Nanostructural Response to Plastic Deformation in Glassy Polymers

  • George Z. VoyiadjisEmail author
  • Aref Samadi-Dooki
Reference work entry


A closed form stress-strain relation is proposed for modeling the postyield behavior of amorphous polymers based on the shear transformation zones (STZs) dynamics and free volume evolution. Use is made of the classical free volume theory by Cohn and Turnbull (J Chem Phys 31:1164, 1959), and also STZ-mediated plasticity model for amorphous metals by Spaepen (Acta Metall 25:407, 1977) and Argon (Acta Metall 27:47, 1979) for developing a new homogenous plasticity framework for glassy polymers. The variations of free volume content and STZs activation energy during large deformation are parametrized considering the previous experimental measurements using positron annihilation lifetime spectroscopy (PALS) and thermal analysis with differential scanning calorimetry (DSC), respectively. The proposed model captures the softening-hardening behavior of glassy polymers at large strains with a single formula. This study shows that the postyield softening of the glassy polymers is a result of the reduction of the STZs nucleation energy as a consequence of increased free volume content during the plastic straining up to a steady-state point. Beyond the steady-state strain where the STZ nucleation energy reaches a plateau, the increased number density of STZs, which is required for finite strain, brings about the secondary hardening continuing up to the fracture point. This model also accurately predicts the effect of strain rate, temperature, and thermal history of the sample on its postyield behavior which is in consonance with experimental observations. Implication of the model for interpreting the localization and indentation size effect of polymers is also discussed.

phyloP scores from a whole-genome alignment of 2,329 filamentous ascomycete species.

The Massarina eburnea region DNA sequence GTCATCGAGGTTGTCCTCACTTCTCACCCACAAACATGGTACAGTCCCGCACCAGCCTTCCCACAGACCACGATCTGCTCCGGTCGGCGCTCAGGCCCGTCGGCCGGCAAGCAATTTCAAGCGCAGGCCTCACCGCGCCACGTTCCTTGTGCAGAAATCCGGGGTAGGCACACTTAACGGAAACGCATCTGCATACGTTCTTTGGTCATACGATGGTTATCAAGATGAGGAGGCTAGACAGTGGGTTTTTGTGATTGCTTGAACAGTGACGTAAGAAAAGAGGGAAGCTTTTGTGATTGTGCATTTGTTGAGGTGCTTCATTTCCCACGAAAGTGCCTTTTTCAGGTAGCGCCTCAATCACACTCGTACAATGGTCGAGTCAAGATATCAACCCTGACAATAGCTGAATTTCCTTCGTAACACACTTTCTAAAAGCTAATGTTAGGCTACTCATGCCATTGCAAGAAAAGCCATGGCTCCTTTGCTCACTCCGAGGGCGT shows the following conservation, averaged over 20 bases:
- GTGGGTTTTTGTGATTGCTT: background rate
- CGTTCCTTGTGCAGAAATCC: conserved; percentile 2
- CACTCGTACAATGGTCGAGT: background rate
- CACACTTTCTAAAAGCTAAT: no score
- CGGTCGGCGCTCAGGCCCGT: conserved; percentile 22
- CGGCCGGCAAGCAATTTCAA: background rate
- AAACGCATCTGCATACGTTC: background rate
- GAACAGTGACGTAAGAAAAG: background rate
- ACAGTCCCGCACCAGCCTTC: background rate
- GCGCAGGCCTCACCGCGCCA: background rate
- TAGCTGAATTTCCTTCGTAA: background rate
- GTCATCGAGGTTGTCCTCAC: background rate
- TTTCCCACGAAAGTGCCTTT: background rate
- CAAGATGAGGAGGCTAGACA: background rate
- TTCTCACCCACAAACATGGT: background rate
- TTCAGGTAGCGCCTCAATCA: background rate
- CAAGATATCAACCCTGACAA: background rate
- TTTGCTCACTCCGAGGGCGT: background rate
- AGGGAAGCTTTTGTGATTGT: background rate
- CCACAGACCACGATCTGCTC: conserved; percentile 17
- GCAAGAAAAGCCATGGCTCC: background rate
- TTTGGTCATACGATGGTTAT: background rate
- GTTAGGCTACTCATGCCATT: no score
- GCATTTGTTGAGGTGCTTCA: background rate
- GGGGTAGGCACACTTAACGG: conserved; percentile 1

Plasticity Polymer Amorphous Free volume Shear transformation Stress Strain Energy Deformation Microstructure Chain Rate Glass 


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© Springer Nature Switzerland AG 2019

Authors and Affiliations

  1. 1.Department of Civil and Environmental EngineeringLouisiana State UniversityBaton RougeUSA
  2. 2.Computational Solid Mechanics Laboratory, Department of Civil and Environmental EngineeringLouisiana State UniversityBaton RougeUSA

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